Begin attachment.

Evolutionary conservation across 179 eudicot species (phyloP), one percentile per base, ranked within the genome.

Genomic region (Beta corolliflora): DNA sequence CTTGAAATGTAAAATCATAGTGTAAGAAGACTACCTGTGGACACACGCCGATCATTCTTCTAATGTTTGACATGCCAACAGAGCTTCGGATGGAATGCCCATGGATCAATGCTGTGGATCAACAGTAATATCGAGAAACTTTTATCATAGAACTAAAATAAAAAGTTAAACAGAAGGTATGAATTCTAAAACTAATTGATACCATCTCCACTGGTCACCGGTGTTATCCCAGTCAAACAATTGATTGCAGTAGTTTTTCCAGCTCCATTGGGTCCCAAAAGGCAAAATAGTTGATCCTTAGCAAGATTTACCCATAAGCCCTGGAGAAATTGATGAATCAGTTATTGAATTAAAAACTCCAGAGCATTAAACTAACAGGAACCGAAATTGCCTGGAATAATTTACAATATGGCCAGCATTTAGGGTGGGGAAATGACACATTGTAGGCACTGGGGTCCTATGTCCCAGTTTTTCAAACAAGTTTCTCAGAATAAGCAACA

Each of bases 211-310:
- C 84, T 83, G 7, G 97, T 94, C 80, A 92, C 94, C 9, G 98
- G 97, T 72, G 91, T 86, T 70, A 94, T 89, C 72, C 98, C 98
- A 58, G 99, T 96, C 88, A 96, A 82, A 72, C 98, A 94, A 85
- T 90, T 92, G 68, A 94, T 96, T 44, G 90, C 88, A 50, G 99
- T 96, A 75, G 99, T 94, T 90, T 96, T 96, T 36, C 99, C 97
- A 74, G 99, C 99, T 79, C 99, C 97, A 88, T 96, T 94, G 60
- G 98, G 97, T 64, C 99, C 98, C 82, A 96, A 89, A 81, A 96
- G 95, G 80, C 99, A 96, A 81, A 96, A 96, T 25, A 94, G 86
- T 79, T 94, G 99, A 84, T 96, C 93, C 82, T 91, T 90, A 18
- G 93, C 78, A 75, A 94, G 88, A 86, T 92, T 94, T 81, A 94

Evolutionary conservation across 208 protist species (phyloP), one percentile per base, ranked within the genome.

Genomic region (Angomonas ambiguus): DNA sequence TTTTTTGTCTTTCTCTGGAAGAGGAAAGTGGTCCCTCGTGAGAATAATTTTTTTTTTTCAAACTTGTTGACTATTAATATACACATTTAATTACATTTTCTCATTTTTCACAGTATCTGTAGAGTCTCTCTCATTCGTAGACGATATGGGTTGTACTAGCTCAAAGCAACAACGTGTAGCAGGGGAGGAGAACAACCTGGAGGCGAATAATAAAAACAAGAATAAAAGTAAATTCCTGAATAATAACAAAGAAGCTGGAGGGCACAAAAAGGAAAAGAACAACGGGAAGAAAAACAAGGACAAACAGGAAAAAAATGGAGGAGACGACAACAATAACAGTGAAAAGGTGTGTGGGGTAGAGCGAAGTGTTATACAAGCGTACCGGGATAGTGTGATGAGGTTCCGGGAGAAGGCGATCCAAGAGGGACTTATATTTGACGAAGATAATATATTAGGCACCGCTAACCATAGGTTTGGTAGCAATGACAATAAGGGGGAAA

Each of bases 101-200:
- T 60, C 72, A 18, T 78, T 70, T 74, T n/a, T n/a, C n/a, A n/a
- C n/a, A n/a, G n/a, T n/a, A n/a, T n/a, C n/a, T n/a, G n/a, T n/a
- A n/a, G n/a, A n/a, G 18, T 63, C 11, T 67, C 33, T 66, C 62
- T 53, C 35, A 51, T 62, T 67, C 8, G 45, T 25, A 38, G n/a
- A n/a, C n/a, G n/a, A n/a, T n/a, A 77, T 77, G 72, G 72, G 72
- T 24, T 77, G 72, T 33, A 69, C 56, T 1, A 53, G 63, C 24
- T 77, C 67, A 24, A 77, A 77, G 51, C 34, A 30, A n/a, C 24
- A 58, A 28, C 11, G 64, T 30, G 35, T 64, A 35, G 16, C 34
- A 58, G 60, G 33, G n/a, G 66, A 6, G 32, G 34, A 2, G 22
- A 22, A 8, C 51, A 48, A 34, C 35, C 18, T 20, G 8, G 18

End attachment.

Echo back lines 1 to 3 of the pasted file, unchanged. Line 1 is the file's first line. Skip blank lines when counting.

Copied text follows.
Evolutionary conservation across 179 eudicot species (phyloP), one percentile per base, ranked within the genome.

Genomic region (Beta corolliflora): DNA sequence CTTGAAATGTAAAATCATAGTGTAAGAAGACTACCTGTGGACACACGCCGATCATTCTTCTAATGTTTGACATGCCAACAGAGCTTCGGATGGAATGCCCATGGATCAATGCTGTGGATCAACAGTAATATCGAGAAACTTTTATCATAGAACTAAAATAAAAAGTTAAACAGAAGGTATGAATTCTAAAACTAATTGATACCATCTCCACTGGTCACCGGTGTTATCCCAGTCAAACAATTGATTGCAGTAGTTTTTCCAGCTCCATTGGGTCCCAAAAGGCAAAATAGTTGATCCTTAGCAAGATTTACCCATAAGCCCTGGAGAAATTGATGAATCAGTTATTGAATTAAAAACTCCAGAGCATTAAACTAACAGGAACCGAAATTGCCTGGAATAATTTACAATATGGCCAGCATTTAGGGTGGGGAAATGACACATTGTAGGCACTGGGGTCCTATGTCCCAGTTTTTCAAACAAGTTTCTCAGAATAAGCAACA

Each of bases 211-310: